Yesterday, Microsoft unveiled their upcoming next-generation console, which they dubbed Xbox One.  This being the third in the series, the name was met with no shortage of head scratching, but most seem to be missing or simply not commenting on the significance of the name.


The marketing speak would have you believe that the name represents how many electronic devices Microsoft believes you need in your living room, with their new system being your video game console, cable box, music library, etc. all in one.  And that’s technically true, the new system will be able to do all of these things, although technically so could the last one.

Hardcore gamers are upset that so much of the conference was based on things unrelated to gaming, such as the hands free Kinect functionality, the license with the NFL, and the Steven Spielberg produced Halo television series.  The only games shown were some sports titles such as Madden NFL, the racing series Forza, and of course Call of Duty.  Big titles, sure, but ones aimed squarely at fans a lot of gamers consider…well, what’s the worst word for them I could print?


Quick, who won the last console round?  It wasn’t Microsoft, and it wasn’t Sony.  It was Nintendo.  The Nintendo Wii sold more consoles than either Sony or Microsoft by targeting demographics who previously showed no interest in gaming, using controls that didn’t require complicated button presses or dual analog stick controls.  You swung your arm, the bowling ball knocked down some pins, and you were happy.  The Wii had inferior graphics to the PS3 and the 360, it didn’t even play DVD’s, and with the exception of two Zelda‘s and some Mario titles, it didn’t even have any worthwhile games.

And it crushed the competition.

Did you think that Microsoft and Sony weren’t going to notice this?  That they were going to just let these huge demographic swaths just lie there on the side of the road without someone asking if they needed a ride?  So Sony created the Move, and Microsoft created the Kinect.  The Move is pretty much a bust, and the jury is still out on the Kinect as a game system, but the potential the Kinect has shown as a user interface is astounding.  It’s not going to go away, but is the new Kinect going to be a game-changing break from the previous one?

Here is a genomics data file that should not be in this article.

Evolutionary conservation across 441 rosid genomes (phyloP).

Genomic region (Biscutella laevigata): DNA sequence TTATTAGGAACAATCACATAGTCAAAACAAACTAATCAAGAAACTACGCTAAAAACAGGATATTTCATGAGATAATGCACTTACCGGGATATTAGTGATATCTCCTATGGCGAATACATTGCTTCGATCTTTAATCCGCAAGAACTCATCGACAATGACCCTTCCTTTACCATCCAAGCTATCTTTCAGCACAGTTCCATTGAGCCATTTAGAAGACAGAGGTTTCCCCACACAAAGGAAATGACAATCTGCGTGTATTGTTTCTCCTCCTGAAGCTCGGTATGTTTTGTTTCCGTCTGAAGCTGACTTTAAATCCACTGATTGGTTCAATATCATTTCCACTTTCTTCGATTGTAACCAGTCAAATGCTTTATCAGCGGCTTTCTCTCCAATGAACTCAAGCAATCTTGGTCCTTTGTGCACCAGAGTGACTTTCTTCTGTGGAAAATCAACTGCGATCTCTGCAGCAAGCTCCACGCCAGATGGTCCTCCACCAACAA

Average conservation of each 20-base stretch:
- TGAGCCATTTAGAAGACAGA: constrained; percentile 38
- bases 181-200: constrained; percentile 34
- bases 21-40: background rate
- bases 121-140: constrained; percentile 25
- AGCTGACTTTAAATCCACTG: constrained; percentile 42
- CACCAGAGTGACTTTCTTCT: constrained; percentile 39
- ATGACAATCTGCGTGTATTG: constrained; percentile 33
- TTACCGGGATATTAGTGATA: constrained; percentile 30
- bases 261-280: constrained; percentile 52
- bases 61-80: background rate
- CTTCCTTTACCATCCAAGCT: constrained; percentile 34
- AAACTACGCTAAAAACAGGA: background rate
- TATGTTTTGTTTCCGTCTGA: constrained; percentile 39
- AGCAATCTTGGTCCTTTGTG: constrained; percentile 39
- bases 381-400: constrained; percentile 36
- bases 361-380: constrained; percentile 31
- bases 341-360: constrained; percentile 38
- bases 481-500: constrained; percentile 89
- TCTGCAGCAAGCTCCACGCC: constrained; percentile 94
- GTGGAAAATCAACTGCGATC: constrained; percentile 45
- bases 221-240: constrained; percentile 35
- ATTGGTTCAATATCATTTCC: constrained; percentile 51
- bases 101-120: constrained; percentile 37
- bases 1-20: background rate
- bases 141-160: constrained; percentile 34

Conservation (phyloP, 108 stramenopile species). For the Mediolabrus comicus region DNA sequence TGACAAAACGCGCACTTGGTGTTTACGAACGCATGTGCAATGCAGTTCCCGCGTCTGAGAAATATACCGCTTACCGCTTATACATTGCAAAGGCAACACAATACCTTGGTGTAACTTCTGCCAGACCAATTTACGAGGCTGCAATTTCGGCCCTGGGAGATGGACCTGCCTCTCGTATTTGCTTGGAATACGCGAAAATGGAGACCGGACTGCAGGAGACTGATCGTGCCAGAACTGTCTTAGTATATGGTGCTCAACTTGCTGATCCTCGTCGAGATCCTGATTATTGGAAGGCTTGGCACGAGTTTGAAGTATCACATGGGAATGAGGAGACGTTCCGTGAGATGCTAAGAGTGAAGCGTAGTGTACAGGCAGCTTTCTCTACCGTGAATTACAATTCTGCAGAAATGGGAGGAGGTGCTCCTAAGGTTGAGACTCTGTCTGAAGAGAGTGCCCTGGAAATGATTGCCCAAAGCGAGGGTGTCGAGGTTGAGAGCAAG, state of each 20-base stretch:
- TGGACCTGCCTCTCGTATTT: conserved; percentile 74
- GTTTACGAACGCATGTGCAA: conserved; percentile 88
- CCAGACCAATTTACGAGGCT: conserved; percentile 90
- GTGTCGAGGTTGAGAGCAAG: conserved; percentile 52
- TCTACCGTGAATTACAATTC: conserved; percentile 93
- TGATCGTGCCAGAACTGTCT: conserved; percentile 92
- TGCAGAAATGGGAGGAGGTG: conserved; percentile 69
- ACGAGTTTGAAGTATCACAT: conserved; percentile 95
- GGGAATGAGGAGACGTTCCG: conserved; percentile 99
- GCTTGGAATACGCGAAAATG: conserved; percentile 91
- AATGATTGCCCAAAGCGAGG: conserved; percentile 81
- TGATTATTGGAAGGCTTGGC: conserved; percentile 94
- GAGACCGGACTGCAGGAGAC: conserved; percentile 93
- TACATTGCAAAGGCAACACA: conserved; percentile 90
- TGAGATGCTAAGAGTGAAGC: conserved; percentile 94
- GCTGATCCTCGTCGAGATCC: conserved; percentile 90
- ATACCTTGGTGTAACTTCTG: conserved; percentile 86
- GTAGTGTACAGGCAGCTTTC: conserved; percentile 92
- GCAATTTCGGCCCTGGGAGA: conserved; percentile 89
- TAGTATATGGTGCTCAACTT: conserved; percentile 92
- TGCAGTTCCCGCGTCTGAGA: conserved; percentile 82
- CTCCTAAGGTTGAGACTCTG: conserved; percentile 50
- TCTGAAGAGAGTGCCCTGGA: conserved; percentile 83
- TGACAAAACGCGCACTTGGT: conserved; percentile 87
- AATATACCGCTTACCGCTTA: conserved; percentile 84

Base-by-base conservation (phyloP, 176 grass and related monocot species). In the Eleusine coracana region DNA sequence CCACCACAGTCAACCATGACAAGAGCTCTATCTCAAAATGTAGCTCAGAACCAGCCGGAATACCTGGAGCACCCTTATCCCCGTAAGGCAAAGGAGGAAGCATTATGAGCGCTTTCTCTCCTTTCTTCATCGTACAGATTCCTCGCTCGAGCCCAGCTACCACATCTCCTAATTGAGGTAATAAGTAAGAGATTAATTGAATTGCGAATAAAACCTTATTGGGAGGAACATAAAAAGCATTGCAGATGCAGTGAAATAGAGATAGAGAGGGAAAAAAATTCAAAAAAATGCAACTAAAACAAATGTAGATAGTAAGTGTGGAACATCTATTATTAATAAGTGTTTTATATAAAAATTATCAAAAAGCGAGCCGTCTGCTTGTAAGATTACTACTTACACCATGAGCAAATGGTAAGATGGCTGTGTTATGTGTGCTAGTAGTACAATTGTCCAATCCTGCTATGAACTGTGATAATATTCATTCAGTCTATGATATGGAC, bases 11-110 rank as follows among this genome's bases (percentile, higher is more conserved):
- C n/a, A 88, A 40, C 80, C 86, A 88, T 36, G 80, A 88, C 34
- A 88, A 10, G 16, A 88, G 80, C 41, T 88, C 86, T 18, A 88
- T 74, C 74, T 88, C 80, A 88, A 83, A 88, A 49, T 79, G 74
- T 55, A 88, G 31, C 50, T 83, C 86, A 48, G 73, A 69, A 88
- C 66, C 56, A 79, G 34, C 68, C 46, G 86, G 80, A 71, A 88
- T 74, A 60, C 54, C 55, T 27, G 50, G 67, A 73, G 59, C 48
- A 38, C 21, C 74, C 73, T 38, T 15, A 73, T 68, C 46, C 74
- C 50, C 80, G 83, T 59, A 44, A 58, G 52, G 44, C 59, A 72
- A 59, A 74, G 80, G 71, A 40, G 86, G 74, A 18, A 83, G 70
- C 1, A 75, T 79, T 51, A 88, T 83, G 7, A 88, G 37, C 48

Everything we were shown was good, but what was new?  Nothing.  I think this was deliberate.

Innovation is exciting to a lot of us, but intimidating to most.  Most people fear being the early adopter on a dead technology, and the best way to bring in customers isn’t to offer them the future, it’s to offer them the past.  The familiar, the comfortable, the thing that they’re used to.  That’s what Microsoft is doing.  There’s no doubt that this new generation of consoles is going to push gaming to levels we haven’t even imagined, but that’s not going to put an Xbox One in every nursing home where the Wii’s are collecting dust.  This approach won’t make Microsoft cool, but it will make Microsoft money.

Xbox One isn’t the first Xbox you’ll own.  It’s the first Xbox that they’ll own.  And they might never play a game on it.  They might use it for Netflix and Hulu and Pandora and everything but games.

Oh my god, people might buy this system and use it differently than you would!

And that’s okay.  Game developers didn’t stop designing complicated games just because the Wii was a financial success.  The brains at Valve and Dice and Bioware and Irrational didn’t pull the plugs on Portal and Battlefield and Mass Effect and Bioshock because your grandma wanted to go bowling.  So relax.  The games are coming, and nobody’s going to make you play the ones you don’t want to.  The box may say Just Dance, but just don’t.  It’s a big tent, you can stand by the bar if you like.

But some people are just going to dance anyway.